While much attention is focused on the need for the battery of pitcher and catcher to work in harmony during a bid for a perfect game all nine players on the field have to be working in perfect harmony to make a perfect game occur.
Aside from the fans wanting to see the perfect game occur there is another group of people that was affected by the game not ending in a historic manner. That group is the media that was covering the game.
Back when I covered games on deadline I, like many other reporters, would try to get a head start on my articles before heading back to the newsroom to file them.
Despite the availability of laptops and internet connections that allowed people to file stories directly from the press box, I never had that option during my career as I always had to go back to the newsroom to write my stories and put the pages together for the next day’s paper.
So, during the game I would try to gain every time advantage I could when constructing the article. While entirely boring for half of the fans in attendance blowouts and total one sided games were definitely fun to cover from a reporter’s point of view since that gave ample time to get a head start on the article since the outcome was very much clear early on.
Nail-biting games where the lead changed hands several times were good for the fans but definitely hard for the reporters trying to get an early start on the story.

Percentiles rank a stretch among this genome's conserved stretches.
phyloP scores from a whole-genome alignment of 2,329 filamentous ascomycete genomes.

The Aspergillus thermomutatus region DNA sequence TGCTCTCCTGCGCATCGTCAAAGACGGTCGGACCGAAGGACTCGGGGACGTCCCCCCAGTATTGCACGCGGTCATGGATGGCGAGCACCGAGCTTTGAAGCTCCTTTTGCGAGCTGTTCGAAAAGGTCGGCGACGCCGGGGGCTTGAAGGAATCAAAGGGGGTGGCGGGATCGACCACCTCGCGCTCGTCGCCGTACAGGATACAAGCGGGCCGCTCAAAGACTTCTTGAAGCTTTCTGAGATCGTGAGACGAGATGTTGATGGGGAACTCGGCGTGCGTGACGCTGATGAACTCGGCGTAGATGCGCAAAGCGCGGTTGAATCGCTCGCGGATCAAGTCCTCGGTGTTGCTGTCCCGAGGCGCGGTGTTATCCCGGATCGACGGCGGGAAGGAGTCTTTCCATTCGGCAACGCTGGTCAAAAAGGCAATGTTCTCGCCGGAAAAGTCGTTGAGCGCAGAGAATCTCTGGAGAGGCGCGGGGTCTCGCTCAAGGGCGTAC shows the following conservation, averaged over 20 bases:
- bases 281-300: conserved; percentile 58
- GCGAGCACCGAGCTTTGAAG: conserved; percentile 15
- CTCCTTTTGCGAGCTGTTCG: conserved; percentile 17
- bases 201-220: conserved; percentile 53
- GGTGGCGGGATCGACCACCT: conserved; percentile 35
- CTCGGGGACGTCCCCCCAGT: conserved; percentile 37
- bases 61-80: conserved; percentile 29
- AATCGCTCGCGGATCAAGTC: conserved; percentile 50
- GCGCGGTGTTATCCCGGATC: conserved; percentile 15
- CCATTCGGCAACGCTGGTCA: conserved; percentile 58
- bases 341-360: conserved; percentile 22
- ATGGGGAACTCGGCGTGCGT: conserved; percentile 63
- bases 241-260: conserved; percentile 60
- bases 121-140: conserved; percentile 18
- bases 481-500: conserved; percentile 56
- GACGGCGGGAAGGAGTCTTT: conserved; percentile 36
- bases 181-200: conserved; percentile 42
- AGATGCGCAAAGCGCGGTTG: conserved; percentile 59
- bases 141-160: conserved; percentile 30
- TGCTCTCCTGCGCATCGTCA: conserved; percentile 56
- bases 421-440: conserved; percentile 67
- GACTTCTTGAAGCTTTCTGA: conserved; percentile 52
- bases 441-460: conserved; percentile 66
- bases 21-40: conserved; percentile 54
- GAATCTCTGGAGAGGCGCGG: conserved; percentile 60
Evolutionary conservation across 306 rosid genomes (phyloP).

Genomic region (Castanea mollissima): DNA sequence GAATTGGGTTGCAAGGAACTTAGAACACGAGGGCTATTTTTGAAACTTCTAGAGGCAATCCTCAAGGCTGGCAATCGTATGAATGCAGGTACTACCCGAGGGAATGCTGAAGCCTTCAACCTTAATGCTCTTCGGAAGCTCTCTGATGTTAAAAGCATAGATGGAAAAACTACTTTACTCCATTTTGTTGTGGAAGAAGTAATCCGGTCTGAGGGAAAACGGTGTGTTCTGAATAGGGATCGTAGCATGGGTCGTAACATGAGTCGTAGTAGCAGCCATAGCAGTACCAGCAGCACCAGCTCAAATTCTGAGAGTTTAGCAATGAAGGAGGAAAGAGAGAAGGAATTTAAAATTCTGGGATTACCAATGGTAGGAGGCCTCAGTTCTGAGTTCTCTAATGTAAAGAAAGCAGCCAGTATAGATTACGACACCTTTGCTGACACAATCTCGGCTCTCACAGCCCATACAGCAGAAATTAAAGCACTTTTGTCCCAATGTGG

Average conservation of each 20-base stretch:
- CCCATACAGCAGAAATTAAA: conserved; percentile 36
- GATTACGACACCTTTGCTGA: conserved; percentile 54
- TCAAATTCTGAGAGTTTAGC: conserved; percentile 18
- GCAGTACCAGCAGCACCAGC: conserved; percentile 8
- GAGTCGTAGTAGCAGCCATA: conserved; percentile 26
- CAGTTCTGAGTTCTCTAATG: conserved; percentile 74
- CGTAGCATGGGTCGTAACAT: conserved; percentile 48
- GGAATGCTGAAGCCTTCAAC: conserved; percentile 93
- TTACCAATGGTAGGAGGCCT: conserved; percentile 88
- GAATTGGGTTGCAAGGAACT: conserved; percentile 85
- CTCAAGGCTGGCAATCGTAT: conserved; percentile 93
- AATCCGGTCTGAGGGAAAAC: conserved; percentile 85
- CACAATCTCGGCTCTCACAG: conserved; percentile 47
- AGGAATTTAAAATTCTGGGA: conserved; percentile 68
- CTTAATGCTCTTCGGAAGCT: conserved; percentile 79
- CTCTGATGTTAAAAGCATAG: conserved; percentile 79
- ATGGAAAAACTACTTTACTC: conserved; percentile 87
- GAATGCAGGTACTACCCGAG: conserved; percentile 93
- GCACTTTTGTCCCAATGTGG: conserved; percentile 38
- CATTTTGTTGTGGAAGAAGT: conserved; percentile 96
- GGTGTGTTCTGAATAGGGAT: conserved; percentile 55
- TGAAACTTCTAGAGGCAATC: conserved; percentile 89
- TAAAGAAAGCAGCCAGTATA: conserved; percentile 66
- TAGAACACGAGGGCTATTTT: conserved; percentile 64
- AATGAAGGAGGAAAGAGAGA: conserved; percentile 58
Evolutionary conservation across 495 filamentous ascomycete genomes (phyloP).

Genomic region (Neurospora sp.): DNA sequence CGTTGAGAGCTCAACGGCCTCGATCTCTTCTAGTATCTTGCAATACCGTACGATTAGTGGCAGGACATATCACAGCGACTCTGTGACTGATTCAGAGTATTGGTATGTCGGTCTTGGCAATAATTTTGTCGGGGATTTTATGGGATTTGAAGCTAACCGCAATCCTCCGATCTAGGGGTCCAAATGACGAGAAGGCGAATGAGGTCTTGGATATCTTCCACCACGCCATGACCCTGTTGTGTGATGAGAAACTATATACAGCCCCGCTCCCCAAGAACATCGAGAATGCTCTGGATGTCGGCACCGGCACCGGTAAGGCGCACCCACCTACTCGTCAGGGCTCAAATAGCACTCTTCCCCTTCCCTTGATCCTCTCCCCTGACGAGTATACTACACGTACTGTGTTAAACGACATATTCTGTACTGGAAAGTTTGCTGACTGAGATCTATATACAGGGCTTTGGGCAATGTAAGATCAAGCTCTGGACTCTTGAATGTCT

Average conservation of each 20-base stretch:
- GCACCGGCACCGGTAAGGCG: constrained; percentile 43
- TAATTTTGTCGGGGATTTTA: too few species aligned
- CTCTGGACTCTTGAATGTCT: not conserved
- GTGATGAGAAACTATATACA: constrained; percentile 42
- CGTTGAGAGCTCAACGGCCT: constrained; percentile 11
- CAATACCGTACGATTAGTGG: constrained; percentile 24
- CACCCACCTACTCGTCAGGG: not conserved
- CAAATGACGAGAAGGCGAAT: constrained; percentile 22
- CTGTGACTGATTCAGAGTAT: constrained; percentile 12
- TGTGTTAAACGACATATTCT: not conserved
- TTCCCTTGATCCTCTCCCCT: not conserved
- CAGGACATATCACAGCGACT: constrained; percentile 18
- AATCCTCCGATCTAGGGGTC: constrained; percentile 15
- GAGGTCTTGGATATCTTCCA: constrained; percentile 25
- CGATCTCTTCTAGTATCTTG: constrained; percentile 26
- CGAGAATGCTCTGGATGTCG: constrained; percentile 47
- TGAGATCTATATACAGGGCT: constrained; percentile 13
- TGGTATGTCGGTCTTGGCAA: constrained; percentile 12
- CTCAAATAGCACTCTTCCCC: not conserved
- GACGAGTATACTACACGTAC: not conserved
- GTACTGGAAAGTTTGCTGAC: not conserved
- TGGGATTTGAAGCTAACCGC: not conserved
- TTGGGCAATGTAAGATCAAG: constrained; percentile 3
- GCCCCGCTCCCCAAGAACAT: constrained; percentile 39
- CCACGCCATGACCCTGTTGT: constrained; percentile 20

On Monday night when it appeared that the perfect game was going to happen I am sure that there were certain media members who had already written leads along the lines of “Yu can do it”, etc. I lost track of the numerous bad puns I read afterwards involving Yu’s name in headlines.
There were probably even some reporters who had a nice 140 character tweet all set to send out when the final out was made.
As an aside, let me just say that I am so glad that the bulk of my career, or at least the formative years, did not occur during the age of Twitter. I have nothing against Twitter when it is used properly to send out an important bit of data. But, having to send out constant updates during the course of a game is a certain side of multitasking that I can do without.
So when the perfect game bid fell apart those preemptive tweets were erased and leads were rewritten as the reporters than tried to track down the player who foiled the game by getting the lone hit of the night.
So while the bid for perfection fell short for Yu Darvish this week as he became the 12th player to lose a perfect game on the 27th batter he faced, I am confident that he will have other chances to flirt with baseball immortality. And when he does, or when any other player does for that matter, just remember that regardless of whether the color of their jersey matches yours, it is okay to cheer for the good of baseball.
Now if you’ll excuse me I have a baseball road trip to get to.
Copyright 2013 R Anderson